Game Review by Tim Peters
Game Rating = 4/5 Balls
Reaxxion from Hot Lava Games (later acquired by MumboJumbo) is one of the better Breakout clones available today. It’s also three years old. In the casual gaming business, where countless throwaway clones of games are forgotten within weeks after they’re released, Reaxxion still manages to be as playable and innovative as it was back in 2006. It doesn’t look or sound spectacular, but if you’re willing to look past the dated audio and visuals, you may very well find yourself addicted to this surprisingly entertaining game.
If for some reason you’ve never played Breakout or Arkanoid, Reaxxion is still a simple concept to pick up. All you have to do is use your paddle to bounce balls against the blocks on each level until they’re all destroyed. What makes Reaxxion unique lies in the sheer number of stuff you can get to do with this simple concept. Each level has a reactor, in which you can store balls and then transmute them into glowing globes of destruction. This in turn leads to a Secret Challenge round that throws even more balls at you. And that’s just the beginning.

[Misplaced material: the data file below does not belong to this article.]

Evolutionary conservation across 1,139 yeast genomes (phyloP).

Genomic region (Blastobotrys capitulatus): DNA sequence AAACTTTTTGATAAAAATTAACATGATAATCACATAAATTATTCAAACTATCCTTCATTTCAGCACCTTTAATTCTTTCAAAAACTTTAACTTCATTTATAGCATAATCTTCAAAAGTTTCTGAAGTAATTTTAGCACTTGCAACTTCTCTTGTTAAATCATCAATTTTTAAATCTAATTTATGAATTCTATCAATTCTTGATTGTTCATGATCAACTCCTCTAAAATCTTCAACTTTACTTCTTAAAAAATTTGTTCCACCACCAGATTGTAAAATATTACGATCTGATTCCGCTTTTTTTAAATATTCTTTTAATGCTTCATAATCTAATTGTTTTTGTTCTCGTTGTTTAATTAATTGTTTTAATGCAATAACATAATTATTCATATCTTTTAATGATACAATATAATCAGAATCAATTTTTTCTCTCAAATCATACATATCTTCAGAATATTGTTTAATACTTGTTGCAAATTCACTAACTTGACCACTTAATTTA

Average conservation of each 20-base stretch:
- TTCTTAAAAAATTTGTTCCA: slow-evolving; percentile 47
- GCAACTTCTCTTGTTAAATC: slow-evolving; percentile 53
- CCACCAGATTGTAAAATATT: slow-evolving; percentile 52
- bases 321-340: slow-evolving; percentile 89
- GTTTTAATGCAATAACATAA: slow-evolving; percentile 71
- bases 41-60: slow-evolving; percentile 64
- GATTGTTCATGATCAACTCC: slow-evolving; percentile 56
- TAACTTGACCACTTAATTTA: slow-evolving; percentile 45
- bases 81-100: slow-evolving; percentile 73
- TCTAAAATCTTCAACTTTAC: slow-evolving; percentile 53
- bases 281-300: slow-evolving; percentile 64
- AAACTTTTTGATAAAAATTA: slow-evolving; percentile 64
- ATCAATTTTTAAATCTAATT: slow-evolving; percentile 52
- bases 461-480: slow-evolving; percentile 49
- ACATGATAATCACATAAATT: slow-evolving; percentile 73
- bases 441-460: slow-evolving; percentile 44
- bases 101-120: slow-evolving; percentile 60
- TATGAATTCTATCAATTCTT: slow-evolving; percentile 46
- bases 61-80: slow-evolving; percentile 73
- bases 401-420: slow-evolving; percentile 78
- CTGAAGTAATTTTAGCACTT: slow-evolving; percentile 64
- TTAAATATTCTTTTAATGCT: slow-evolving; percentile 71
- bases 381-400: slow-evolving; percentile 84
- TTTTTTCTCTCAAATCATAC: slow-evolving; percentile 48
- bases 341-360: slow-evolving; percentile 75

By far, Reaxxion’s best asset lies in its sheer creativity. Nowhere is this more apparent than in the ball-generating system. It allows you to spawn balls at a cost of shrinking your paddle, and you can even choose the size of them. There are several power-ups as well. Some let balls shatter or pound through bricks, while others arm the paddle with blasters or lasers. None of these overshadow the playfield itself, with its intricate brick formations that often fly around the screen. And finally, there are the boss levels where you go head to head with an enemy paddle a la Pong. Dull moments simply don’t exist in Reaxxion.
The game’s only glaring weakness is its presentation. The futuristic neon industrial look is an eyesore, and while the block formations are intricately placed, everything else lacks this visual attention to detail. The status readouts aren’t always readable, making it easy to miss important details like the Secret Challenge Level progress (and timer) on the right side of the screen. The sound effects are all annoying, from the laughably serious announcer to the siren that signals a paddle overload. Musically the game is simply boring, with a tedious electronica soundtrack. At best the music is dull, but at worst the cheesy samples make it downright obnoxious.
If you missed Reaxxion when it first came out a few years ago, give it a look now. If you’re willing to put up with the mediocre graphics and sound, $20 is a bargain for all the fun you’ll get out of this brick-busting classic. Reaxxion is one of the better games of its kind out there – even after three years. Highly recommended, and rated 4 out of 5.
OS: Windows 98 Windows 2000 Windows XP Windows Me Windows 98SE
Memory: 256 MB
DirectX: 8.1 or later
Video: Direct3D 8 compatible 16 or 32-bit Video Car